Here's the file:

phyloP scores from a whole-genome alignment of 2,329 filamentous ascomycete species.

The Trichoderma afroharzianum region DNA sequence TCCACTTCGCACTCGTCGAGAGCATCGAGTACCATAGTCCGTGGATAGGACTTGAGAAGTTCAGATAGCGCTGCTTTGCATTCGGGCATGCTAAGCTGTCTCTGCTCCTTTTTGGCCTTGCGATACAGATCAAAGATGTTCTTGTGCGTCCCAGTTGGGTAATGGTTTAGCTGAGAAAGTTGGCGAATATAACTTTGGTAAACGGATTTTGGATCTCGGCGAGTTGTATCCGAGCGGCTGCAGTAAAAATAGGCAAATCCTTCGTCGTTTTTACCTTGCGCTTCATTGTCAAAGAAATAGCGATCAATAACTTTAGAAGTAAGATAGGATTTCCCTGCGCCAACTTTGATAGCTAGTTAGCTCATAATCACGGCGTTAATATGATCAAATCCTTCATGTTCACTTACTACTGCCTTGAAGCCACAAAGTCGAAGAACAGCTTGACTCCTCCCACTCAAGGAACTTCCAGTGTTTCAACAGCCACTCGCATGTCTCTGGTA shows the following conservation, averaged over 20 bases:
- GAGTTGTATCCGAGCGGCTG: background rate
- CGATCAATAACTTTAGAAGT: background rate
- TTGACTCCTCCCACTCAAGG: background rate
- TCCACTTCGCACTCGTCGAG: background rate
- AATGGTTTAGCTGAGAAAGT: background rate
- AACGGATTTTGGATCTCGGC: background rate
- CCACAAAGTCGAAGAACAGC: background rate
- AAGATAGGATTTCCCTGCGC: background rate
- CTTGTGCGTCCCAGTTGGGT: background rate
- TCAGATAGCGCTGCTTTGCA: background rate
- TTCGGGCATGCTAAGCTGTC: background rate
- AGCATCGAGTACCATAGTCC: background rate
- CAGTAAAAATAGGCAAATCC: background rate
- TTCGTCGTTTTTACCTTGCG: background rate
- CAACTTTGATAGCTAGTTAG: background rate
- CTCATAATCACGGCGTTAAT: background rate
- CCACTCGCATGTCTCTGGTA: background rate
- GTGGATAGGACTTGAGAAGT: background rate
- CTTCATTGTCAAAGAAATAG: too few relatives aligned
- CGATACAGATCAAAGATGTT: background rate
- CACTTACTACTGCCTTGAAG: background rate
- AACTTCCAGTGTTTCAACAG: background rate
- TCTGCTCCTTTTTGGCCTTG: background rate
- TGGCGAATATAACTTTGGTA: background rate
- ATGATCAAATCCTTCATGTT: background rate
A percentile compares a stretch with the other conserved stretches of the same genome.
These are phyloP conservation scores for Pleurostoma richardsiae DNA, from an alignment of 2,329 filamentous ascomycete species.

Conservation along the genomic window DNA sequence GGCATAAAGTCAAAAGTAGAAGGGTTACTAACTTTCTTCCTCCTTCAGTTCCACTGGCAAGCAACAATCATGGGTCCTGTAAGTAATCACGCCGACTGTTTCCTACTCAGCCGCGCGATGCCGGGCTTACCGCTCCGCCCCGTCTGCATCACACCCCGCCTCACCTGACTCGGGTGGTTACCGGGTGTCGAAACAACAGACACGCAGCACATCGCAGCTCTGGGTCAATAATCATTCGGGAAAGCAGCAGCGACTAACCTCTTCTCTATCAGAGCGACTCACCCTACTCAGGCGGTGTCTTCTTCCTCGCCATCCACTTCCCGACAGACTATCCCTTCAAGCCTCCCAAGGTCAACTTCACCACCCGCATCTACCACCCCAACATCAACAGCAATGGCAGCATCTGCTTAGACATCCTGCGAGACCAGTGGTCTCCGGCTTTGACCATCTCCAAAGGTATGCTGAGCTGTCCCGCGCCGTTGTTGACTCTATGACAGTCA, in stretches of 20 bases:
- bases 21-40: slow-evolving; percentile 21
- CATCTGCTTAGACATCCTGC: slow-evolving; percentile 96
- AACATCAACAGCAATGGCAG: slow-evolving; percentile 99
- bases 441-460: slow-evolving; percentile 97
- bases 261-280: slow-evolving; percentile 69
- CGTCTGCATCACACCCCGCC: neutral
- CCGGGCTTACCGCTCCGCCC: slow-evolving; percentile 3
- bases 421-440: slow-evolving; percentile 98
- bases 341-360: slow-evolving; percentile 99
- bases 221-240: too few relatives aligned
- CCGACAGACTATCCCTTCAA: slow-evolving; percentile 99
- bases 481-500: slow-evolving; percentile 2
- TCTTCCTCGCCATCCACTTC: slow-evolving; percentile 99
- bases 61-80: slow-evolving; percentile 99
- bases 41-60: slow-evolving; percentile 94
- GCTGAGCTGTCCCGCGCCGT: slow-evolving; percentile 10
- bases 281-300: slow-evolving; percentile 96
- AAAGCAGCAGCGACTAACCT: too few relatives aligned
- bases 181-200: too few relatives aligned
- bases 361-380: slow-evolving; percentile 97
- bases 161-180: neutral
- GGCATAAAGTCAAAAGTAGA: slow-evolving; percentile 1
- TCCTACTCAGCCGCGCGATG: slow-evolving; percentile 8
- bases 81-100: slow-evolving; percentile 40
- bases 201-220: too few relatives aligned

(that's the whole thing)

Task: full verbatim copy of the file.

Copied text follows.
phyloP scores from a whole-genome alignment of 2,329 filamentous ascomycete species.

The Trichoderma afroharzianum region DNA sequence TCCACTTCGCACTCGTCGAGAGCATCGAGTACCATAGTCCGTGGATAGGACTTGAGAAGTTCAGATAGCGCTGCTTTGCATTCGGGCATGCTAAGCTGTCTCTGCTCCTTTTTGGCCTTGCGATACAGATCAAAGATGTTCTTGTGCGTCCCAGTTGGGTAATGGTTTAGCTGAGAAAGTTGGCGAATATAACTTTGGTAAACGGATTTTGGATCTCGGCGAGTTGTATCCGAGCGGCTGCAGTAAAAATAGGCAAATCCTTCGTCGTTTTTACCTTGCGCTTCATTGTCAAAGAAATAGCGATCAATAACTTTAGAAGTAAGATAGGATTTCCCTGCGCCAACTTTGATAGCTAGTTAGCTCATAATCACGGCGTTAATATGATCAAATCCTTCATGTTCACTTACTACTGCCTTGAAGCCACAAAGTCGAAGAACAGCTTGACTCCTCCCACTCAAGGAACTTCCAGTGTTTCAACAGCCACTCGCATGTCTCTGGTA shows the following conservation, averaged over 20 bases:
- GAGTTGTATCCGAGCGGCTG: background rate
- CGATCAATAACTTTAGAAGT: background rate
- TTGACTCCTCCCACTCAAGG: background rate
- TCCACTTCGCACTCGTCGAG: background rate
- AATGGTTTAGCTGAGAAAGT: background rate
- AACGGATTTTGGATCTCGGC: background rate
- CCACAAAGTCGAAGAACAGC: background rate
- AAGATAGGATTTCCCTGCGC: background rate
- CTTGTGCGTCCCAGTTGGGT: background rate
- TCAGATAGCGCTGCTTTGCA: background rate
- TTCGGGCATGCTAAGCTGTC: background rate
- AGCATCGAGTACCATAGTCC: background rate
- CAGTAAAAATAGGCAAATCC: background rate
- TTCGTCGTTTTTACCTTGCG: background rate
- CAACTTTGATAGCTAGTTAG: background rate
- CTCATAATCACGGCGTTAAT: background rate
- CCACTCGCATGTCTCTGGTA: background rate
- GTGGATAGGACTTGAGAAGT: background rate
- CTTCATTGTCAAAGAAATAG: too few relatives aligned
- CGATACAGATCAAAGATGTT: background rate
- CACTTACTACTGCCTTGAAG: background rate
- AACTTCCAGTGTTTCAACAG: background rate
- TCTGCTCCTTTTTGGCCTTG: background rate
- TGGCGAATATAACTTTGGTA: background rate
- ATGATCAAATCCTTCATGTT: background rate
A percentile compares a stretch with the other conserved stretches of the same genome.
These are phyloP conservation scores for Pleurostoma richardsiae DNA, from an alignment of 2,329 filamentous ascomycete species.

Conservation along the genomic window DNA sequence GGCATAAAGTCAAAAGTAGAAGGGTTACTAACTTTCTTCCTCCTTCAGTTCCACTGGCAAGCAACAATCATGGGTCCTGTAAGTAATCACGCCGACTGTTTCCTACTCAGCCGCGCGATGCCGGGCTTACCGCTCCGCCCCGTCTGCATCACACCCCGCCTCACCTGACTCGGGTGGTTACCGGGTGTCGAAACAACAGACACGCAGCACATCGCAGCTCTGGGTCAATAATCATTCGGGAAAGCAGCAGCGACTAACCTCTTCTCTATCAGAGCGACTCACCCTACTCAGGCGGTGTCTTCTTCCTCGCCATCCACTTCCCGACAGACTATCCCTTCAAGCCTCCCAAGGTCAACTTCACCACCCGCATCTACCACCCCAACATCAACAGCAATGGCAGCATCTGCTTAGACATCCTGCGAGACCAGTGGTCTCCGGCTTTGACCATCTCCAAAGGTATGCTGAGCTGTCCCGCGCCGTTGTTGACTCTATGACAGTCA, in stretches of 20 bases:
- bases 21-40: slow-evolving; percentile 21
- CATCTGCTTAGACATCCTGC: slow-evolving; percentile 96
- AACATCAACAGCAATGGCAG: slow-evolving; percentile 99
- bases 441-460: slow-evolving; percentile 97
- bases 261-280: slow-evolving; percentile 69
- CGTCTGCATCACACCCCGCC: neutral
- CCGGGCTTACCGCTCCGCCC: slow-evolving; percentile 3
- bases 421-440: slow-evolving; percentile 98
- bases 341-360: slow-evolving; percentile 99
- bases 221-240: too few relatives aligned
- CCGACAGACTATCCCTTCAA: slow-evolving; percentile 99
- bases 481-500: slow-evolving; percentile 2
- TCTTCCTCGCCATCCACTTC: slow-evolving; percentile 99
- bases 61-80: slow-evolving; percentile 99
- bases 41-60: slow-evolving; percentile 94
- GCTGAGCTGTCCCGCGCCGT: slow-evolving; percentile 10
- bases 281-300: slow-evolving; percentile 96
- AAAGCAGCAGCGACTAACCT: too few relatives aligned
- bases 181-200: too few relatives aligned
- bases 361-380: slow-evolving; percentile 97
- bases 161-180: neutral
- GGCATAAAGTCAAAAGTAGA: slow-evolving; percentile 1
- TCCTACTCAGCCGCGCGATG: slow-evolving; percentile 8
- bases 81-100: slow-evolving; percentile 40
- bases 201-220: too few relatives aligned